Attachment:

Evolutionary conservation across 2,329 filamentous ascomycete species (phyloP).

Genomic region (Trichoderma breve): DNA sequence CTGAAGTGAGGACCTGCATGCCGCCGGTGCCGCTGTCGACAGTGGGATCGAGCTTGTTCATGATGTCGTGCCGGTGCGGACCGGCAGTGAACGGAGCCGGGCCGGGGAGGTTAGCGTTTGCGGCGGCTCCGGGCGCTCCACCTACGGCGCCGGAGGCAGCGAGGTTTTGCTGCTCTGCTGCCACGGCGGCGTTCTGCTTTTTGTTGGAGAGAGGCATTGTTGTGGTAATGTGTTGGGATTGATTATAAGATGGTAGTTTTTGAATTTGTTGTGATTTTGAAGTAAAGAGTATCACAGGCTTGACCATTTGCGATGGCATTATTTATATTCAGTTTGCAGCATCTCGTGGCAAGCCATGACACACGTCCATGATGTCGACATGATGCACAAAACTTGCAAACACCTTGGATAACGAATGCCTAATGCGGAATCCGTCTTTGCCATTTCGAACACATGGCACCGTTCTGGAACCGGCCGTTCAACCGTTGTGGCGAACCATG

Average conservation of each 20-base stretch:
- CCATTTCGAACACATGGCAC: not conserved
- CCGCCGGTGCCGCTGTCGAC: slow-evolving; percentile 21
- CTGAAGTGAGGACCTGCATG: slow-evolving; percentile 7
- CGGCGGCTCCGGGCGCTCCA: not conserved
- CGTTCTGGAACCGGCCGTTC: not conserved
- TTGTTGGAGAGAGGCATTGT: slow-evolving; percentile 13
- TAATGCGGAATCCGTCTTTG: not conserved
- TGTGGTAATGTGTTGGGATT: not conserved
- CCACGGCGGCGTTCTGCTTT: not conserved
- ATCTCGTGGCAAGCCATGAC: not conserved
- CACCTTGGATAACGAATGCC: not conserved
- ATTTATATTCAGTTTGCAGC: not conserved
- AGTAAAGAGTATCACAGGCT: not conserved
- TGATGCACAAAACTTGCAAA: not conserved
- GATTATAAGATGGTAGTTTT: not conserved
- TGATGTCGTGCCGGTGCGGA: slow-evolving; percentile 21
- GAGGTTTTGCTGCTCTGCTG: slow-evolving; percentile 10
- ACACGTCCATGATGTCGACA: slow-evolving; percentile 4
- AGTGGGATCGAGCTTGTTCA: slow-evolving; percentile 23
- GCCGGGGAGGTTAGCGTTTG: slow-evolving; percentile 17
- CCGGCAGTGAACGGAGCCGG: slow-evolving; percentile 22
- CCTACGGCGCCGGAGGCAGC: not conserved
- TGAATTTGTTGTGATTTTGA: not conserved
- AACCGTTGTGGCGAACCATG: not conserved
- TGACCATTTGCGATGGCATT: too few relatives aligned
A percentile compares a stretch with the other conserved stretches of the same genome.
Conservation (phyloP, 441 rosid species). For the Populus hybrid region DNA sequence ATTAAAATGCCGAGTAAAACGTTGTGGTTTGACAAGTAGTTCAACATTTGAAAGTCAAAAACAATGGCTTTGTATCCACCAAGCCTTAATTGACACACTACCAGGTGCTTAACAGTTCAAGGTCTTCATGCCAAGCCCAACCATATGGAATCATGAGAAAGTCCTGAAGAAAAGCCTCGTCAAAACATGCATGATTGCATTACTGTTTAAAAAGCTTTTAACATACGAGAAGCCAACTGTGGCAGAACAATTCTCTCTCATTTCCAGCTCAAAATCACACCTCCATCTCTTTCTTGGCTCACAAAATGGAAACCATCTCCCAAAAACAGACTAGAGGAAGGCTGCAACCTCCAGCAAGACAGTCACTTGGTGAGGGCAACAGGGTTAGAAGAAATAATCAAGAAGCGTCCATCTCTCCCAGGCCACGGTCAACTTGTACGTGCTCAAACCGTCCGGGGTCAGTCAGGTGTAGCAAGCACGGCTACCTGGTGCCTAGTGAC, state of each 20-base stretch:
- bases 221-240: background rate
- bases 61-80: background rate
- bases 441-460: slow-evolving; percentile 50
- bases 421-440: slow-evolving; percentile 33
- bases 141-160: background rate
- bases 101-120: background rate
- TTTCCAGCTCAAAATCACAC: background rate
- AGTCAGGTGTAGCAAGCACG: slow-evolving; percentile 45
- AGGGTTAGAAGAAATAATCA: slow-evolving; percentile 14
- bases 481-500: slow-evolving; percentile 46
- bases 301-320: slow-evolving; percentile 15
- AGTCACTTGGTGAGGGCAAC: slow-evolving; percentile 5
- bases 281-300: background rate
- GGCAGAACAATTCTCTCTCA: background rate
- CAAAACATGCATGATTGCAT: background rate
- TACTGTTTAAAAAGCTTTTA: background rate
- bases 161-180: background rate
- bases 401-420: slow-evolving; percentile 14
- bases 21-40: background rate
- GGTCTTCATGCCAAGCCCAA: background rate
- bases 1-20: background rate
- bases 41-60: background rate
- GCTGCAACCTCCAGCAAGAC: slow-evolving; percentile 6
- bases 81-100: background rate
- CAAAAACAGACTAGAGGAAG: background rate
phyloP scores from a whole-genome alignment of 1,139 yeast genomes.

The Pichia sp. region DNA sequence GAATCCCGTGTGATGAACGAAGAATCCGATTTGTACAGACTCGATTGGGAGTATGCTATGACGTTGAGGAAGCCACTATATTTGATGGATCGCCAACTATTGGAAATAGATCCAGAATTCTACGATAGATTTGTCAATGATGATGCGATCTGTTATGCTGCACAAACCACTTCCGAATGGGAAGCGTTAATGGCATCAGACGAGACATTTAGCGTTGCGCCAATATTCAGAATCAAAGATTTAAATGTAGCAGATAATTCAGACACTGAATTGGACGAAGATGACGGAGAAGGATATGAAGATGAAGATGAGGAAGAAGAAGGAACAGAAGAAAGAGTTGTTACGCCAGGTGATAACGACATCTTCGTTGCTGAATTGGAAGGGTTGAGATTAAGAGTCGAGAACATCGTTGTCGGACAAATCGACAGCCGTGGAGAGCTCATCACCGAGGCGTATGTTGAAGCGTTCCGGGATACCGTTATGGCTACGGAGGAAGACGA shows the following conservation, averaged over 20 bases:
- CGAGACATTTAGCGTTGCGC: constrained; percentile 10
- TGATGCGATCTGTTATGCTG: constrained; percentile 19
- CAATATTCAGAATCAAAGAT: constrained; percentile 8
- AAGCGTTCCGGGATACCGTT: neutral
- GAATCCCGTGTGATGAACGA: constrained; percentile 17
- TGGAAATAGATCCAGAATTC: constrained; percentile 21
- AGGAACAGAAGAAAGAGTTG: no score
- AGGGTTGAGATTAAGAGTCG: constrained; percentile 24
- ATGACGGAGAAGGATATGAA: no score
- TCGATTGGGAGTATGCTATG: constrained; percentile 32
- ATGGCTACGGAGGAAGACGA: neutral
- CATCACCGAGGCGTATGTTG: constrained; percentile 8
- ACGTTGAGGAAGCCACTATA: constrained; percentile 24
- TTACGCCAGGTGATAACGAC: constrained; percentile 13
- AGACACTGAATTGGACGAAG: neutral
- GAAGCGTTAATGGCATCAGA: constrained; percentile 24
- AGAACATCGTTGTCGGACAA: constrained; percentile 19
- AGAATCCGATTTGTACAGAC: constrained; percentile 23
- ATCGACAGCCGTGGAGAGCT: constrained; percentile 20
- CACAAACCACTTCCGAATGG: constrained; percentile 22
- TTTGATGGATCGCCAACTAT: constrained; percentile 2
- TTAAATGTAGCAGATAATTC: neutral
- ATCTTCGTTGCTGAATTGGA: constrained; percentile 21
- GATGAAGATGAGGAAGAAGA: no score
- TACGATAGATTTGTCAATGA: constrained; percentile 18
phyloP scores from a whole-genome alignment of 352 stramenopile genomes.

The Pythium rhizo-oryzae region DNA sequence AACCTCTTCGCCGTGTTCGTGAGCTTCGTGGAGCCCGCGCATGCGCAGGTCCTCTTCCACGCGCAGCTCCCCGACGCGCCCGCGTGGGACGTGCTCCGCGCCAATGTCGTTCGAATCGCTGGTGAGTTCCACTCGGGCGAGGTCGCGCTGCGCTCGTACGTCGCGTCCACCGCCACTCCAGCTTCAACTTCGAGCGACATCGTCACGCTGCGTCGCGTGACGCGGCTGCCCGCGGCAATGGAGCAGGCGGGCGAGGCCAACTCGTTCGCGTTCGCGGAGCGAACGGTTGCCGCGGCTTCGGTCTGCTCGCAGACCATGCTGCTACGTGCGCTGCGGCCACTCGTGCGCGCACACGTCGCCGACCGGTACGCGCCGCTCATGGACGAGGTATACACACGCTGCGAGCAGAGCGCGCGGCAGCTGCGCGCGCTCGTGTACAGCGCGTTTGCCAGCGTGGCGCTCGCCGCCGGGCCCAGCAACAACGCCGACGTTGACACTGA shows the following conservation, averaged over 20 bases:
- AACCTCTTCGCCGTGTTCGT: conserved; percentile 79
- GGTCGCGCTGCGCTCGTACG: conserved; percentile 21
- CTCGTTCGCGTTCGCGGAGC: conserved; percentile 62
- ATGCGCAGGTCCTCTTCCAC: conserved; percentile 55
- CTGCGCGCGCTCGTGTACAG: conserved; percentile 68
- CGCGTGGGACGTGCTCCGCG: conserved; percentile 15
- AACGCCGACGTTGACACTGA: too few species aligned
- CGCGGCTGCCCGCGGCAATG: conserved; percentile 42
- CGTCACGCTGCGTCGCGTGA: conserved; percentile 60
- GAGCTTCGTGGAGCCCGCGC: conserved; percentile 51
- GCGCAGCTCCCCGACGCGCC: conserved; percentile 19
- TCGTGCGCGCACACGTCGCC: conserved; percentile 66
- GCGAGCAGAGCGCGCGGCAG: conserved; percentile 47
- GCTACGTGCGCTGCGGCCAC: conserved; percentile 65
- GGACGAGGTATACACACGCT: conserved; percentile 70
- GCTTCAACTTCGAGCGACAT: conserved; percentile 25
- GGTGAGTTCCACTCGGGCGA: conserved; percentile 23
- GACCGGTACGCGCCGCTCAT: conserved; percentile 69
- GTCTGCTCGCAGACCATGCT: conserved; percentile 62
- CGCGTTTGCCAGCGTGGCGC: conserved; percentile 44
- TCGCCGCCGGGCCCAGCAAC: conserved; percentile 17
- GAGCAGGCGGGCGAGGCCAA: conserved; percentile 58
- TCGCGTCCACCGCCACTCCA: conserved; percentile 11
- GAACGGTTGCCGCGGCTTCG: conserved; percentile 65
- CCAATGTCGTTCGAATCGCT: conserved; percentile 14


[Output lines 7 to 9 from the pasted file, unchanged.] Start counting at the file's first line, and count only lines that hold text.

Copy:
- CGGCGGCTCCGGGCGCTCCA: not conserved
- CGTTCTGGAACCGGCCGTTC: not conserved
- TTGTTGGAGAGAGGCATTGT: slow-evolving; percentile 13